The RRP Register characteristics are:
The RAM Read Pointer Register contains the value of the read pointer that is used to read entries from the trace memory over the APB interface.
The value written to this register must be a byte-address aligned to the width of the trace memory databus and to a frame boundary. For example, for 64-bit wide trace memory and 128-bit wide trace memory, the four LSBs must be 0s. For 256-bit wide trace memory, the five LSBs must be 0s. The width of the trace memory can be obtained by reading the MEMWIDTH field in the DEVID Register,
When one complete buffer or FIFO entry has been read through the RRD Register, the RAM Read Pointer Register is incremented by the number of bytes per memory width of data. For example, for 64-bit wide memory, it is incremented by eight. For 128-bit wide memory, it is incremented by 16 for every complete memory entry read. When the RAM Read Pointer is incremented after having reached its maximum value, it wraps around.
The width of this register in the ETB or ETF configurations is log2(MEM_SIZE*4). In the ETR configuration, this register is 32 bits wide, and the contents of this register represents the lower 32 bits of the 40-bit AXI address used to access trace memory. If scatter-gather operation is enabled, this register represents the next address in trace memory to be read, not the address of a page table entry.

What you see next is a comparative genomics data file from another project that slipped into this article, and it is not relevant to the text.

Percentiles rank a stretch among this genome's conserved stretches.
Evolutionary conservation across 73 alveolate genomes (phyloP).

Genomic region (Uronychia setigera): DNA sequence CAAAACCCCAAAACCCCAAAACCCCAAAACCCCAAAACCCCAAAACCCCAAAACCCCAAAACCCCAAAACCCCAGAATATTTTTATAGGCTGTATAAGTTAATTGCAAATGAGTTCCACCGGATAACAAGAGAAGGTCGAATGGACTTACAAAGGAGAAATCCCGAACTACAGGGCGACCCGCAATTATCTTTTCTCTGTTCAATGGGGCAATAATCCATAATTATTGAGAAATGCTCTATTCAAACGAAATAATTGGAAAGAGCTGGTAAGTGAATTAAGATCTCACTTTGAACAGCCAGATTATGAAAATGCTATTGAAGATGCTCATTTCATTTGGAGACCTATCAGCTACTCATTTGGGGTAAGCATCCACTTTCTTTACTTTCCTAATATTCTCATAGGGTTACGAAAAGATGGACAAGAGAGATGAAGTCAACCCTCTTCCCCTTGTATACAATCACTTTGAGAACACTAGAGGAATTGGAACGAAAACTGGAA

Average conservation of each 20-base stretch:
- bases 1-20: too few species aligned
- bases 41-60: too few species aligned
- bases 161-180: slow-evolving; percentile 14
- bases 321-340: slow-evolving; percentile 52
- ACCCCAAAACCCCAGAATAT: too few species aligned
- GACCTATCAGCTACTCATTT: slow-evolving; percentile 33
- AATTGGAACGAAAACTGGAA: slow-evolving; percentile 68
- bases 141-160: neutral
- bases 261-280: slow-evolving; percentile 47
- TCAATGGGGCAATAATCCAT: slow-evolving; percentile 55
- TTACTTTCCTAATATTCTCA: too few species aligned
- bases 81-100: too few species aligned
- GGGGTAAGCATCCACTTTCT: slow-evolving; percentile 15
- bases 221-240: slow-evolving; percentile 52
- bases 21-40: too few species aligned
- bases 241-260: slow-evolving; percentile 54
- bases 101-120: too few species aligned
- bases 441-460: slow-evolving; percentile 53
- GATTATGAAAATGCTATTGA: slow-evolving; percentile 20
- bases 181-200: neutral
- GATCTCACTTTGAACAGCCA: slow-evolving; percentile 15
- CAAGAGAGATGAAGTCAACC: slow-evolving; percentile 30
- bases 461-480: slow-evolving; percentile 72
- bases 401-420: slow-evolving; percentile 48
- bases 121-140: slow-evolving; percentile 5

When in Disabled state, a write to this register sets the value of the trace memory address from which data is fetched on a subsequent RRD read. A write to this register when not in Disabled state results in Unpredictable behavior.This register can be read:
when in Disabled state
when in Stopped state, in Circular Buffer mode
when in Running, Stopping or Stopped states, in Software FIFO mode.
When entering Disabled state in Circular Buffer mode with scatter-gather mode disabled, this register points to the next location in the trace buffer to be read. This is for backwards compatibility purposes, so that the buffer can be read while in Disabled state. It is recommended that you read the buffer contents while in Stopped state instead, because the pointers are managed automatically.
Present in all configurations.
Figure 3.4 shows the RRP Register bit assignments.
Table 3.5 shows the RRP Register bit assignments.